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How many squares there are of the form $d^2={b}^{2}-4ac$ if $a ,b ,c ,d$ are natural numbers between $1$ and $n$ such that $0\le{b}^{2}-4ac$? My first approach is for $d$, that must be an square of the form ${(b-2k)}^{2}$ for some natural $k$, but I'm stuck as I do not have much experience solving diophantine equations.$$$$ As you can see, an equivalent question would be: how many parabolas of the form $a{x}^{2}+bx+c$ have rational solutions if $a,b,c$ are naturals numbers?$$$$What do you think?

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A simple expression may not be achievable. One can use $(b-d)(b+d)=4ac$ to get an expression (using summantion). And one can get estimates. Once did this to show that "most" quadratics do not factor nicely. Don't remember details. – André Nicolas Jul 29 '12 at 23:19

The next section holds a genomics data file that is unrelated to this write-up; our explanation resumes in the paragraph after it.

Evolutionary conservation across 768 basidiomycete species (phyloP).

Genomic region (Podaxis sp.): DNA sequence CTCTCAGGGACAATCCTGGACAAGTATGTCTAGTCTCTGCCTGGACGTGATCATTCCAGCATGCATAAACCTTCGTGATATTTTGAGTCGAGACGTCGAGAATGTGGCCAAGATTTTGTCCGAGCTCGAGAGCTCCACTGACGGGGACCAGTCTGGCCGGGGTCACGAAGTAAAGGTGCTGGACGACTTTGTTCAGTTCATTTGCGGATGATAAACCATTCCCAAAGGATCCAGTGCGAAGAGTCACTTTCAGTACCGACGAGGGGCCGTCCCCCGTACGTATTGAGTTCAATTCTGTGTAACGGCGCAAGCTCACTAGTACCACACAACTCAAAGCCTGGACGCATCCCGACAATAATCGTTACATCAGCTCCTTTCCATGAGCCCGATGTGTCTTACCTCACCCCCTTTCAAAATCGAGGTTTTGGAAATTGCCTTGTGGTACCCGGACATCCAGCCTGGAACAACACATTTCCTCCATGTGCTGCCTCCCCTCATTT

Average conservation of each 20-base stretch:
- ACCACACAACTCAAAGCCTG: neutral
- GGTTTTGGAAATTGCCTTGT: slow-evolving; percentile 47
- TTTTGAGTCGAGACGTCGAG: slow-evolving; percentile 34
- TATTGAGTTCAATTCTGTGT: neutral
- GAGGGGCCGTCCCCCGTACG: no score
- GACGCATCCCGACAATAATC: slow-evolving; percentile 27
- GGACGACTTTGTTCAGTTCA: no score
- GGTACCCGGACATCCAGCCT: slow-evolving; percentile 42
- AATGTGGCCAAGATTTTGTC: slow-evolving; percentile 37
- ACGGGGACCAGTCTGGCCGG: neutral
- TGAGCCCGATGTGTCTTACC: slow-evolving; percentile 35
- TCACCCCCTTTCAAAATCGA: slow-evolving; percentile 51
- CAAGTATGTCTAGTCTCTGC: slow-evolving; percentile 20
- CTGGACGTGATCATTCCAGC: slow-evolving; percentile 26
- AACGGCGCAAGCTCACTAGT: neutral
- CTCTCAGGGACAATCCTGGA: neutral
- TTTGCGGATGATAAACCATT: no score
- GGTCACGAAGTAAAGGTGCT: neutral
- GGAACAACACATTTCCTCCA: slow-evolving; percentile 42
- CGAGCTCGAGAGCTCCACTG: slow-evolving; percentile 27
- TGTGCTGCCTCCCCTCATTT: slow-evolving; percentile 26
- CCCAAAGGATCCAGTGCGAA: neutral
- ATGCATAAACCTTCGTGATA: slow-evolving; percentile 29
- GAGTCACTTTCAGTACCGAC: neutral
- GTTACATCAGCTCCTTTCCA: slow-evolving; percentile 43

up vote 1 down vote accepted

This is equivalent to asking how many ways can $(b^2-d^2)/4$ be factored into two integers between $1$ and $n$. Here is some heuristic reasoning that can be made more precise:

Very roughly, $b^2-d^2$ behaves like a random number of size about $n^2$, and this has about $2 \log(n)$ divisors on average. Even after discarding the divisors that are larger than $n$, we should still get an average of $\asymp \log n$ solutions as $b$ and $d$ vary.

If we apply a little more analytic machinery, it should be possible to extract an asymptotic of the form $C n^2 \log n + O(n^2)$ where $C$ is an explicit constant. As André Nicolas commented, an exact closed formula with no error term is too probably much to ask. Even getting the constant $C$ might not be nice: a similar question I worked on gave a constant of the form $(a\sqrt{2} + b + c\log(\sqrt{2}+1))/\pi^2$.

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